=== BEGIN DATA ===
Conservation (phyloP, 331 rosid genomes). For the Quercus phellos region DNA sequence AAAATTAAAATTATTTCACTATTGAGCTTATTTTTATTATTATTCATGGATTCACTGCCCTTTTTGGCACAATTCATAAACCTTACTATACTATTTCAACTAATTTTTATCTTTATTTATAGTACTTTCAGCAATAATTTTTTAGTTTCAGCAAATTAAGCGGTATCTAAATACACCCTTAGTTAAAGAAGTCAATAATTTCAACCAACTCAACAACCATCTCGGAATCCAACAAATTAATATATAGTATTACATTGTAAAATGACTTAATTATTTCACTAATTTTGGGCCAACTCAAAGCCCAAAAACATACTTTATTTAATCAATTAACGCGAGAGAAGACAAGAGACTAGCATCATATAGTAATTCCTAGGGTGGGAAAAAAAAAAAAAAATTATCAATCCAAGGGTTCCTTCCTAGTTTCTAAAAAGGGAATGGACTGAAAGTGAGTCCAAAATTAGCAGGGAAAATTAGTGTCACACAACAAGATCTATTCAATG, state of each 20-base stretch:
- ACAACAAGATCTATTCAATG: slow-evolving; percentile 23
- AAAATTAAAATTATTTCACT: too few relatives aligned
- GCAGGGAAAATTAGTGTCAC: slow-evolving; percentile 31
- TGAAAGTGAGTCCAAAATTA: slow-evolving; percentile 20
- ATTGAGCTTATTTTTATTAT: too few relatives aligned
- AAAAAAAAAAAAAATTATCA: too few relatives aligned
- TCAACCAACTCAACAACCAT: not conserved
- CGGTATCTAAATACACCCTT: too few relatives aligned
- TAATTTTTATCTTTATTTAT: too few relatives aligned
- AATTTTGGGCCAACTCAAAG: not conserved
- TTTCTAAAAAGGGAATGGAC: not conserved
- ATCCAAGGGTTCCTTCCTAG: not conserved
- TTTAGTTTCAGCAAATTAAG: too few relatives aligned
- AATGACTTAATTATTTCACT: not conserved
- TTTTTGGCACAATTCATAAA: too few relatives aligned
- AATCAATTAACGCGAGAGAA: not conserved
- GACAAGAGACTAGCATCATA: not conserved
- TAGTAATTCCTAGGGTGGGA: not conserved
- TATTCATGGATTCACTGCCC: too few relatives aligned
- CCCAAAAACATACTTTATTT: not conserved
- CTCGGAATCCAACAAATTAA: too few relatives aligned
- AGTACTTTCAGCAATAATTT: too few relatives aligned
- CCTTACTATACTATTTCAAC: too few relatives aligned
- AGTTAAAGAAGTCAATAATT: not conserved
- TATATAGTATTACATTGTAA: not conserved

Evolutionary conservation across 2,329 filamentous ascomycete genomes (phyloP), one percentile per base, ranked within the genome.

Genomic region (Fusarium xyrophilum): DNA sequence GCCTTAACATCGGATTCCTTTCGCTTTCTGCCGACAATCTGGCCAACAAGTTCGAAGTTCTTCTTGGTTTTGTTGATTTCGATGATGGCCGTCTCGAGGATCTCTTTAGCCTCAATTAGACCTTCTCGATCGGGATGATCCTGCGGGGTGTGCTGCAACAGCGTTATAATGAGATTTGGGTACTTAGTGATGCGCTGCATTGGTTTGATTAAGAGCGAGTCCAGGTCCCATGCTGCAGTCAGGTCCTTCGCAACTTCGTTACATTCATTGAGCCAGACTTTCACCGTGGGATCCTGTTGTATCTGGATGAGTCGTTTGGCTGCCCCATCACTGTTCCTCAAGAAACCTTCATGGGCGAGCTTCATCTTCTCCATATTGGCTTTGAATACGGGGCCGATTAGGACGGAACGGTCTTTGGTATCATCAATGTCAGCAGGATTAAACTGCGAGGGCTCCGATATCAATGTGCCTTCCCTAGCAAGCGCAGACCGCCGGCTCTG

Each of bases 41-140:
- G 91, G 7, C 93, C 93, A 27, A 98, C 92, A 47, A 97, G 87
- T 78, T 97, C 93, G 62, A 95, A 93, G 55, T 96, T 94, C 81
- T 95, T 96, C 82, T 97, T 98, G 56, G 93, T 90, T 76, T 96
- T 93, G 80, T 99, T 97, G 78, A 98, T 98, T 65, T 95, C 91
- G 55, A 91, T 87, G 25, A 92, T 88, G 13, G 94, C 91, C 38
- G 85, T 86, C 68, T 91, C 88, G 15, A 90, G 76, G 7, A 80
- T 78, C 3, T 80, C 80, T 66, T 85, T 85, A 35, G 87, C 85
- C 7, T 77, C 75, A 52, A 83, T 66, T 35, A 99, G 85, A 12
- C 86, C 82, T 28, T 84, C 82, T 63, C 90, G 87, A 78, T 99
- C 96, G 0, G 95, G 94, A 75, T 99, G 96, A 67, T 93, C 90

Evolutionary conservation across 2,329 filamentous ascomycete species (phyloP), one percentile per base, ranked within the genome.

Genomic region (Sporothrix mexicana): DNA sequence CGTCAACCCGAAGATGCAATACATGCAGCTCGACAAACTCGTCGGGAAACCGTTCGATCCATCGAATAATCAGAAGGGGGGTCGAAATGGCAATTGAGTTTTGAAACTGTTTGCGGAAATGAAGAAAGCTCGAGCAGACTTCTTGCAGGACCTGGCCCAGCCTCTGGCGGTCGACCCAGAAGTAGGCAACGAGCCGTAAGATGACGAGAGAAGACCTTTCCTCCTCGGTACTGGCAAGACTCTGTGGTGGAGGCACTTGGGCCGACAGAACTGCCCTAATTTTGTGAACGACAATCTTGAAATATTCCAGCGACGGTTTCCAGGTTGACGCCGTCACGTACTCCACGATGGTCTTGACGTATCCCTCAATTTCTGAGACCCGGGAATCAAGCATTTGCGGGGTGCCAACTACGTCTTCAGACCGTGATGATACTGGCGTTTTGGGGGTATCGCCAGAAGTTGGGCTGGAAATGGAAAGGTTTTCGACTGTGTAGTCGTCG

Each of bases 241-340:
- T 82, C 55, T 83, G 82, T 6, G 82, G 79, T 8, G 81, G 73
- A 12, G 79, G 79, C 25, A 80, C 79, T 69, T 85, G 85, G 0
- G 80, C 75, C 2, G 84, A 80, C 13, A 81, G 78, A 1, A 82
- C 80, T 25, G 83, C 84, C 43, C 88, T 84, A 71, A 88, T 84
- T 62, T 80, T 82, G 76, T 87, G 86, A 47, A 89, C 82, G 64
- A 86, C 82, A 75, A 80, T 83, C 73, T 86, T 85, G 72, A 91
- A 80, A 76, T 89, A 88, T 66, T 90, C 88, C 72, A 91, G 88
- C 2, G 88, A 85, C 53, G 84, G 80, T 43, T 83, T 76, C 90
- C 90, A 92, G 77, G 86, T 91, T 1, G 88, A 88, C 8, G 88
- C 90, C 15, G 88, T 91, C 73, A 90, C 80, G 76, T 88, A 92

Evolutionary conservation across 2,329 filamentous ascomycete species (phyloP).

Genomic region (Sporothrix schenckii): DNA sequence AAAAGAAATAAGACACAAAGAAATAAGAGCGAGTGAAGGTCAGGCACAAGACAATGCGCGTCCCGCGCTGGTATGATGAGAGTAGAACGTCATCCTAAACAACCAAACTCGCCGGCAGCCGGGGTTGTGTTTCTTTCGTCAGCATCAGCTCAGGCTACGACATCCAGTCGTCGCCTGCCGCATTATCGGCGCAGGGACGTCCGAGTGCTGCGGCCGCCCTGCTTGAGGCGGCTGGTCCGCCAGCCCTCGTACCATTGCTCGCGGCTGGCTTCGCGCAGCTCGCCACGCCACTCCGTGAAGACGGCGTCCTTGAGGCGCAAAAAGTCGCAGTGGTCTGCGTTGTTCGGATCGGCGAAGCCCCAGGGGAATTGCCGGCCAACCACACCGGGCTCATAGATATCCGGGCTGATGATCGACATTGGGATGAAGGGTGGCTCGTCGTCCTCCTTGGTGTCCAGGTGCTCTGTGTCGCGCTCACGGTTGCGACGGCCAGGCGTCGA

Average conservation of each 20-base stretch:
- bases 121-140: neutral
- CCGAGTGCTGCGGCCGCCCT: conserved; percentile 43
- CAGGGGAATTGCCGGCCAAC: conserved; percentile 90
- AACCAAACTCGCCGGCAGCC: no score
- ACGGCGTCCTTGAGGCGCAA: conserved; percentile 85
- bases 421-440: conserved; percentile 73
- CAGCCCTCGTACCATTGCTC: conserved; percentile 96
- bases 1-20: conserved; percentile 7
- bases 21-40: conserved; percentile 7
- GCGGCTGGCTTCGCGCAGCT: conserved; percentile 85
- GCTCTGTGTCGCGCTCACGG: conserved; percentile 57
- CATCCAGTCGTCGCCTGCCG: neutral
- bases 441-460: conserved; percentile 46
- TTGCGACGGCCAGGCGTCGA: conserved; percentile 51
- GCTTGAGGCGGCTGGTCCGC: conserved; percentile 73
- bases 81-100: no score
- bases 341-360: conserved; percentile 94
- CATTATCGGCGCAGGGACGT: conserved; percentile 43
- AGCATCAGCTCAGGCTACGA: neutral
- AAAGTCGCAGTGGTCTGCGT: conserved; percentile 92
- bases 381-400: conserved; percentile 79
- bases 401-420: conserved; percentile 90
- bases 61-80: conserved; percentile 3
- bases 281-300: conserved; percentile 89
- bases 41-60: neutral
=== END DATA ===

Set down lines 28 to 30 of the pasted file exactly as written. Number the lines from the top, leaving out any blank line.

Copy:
Genomic region (Fusarium xyrophilum): DNA sequence GCCTTAACATCGGATTCCTTTCGCTTTCTGCCGACAATCTGGCCAACAAGTTCGAAGTTCTTCTTGGTTTTGTTGATTTCGATGATGGCCGTCTCGAGGATCTCTTTAGCCTCAATTAGACCTTCTCGATCGGGATGATCCTGCGGGGTGTGCTGCAACAGCGTTATAATGAGATTTGGGTACTTAGTGATGCGCTGCATTGGTTTGATTAAGAGCGAGTCCAGGTCCCATGCTGCAGTCAGGTCCTTCGCAACTTCGTTACATTCATTGAGCCAGACTTTCACCGTGGGATCCTGTTGTATCTGGATGAGTCGTTTGGCTGCCCCATCACTGTTCCTCAAGAAACCTTCATGGGCGAGCTTCATCTTCTCCATATTGGCTTTGAATACGGGGCCGATTAGGACGGAACGGTCTTTGGTATCATCAATGTCAGCAGGATTAAACTGCGAGGGCTCCGATATCAATGTGCCTTCCCTAGCAAGCGCAGACCGCCGGCTCTG

Each of bases 41-140:
- G 91, G 7, C 93, C 93, A 27, A 98, C 92, A 47, A 97, G 87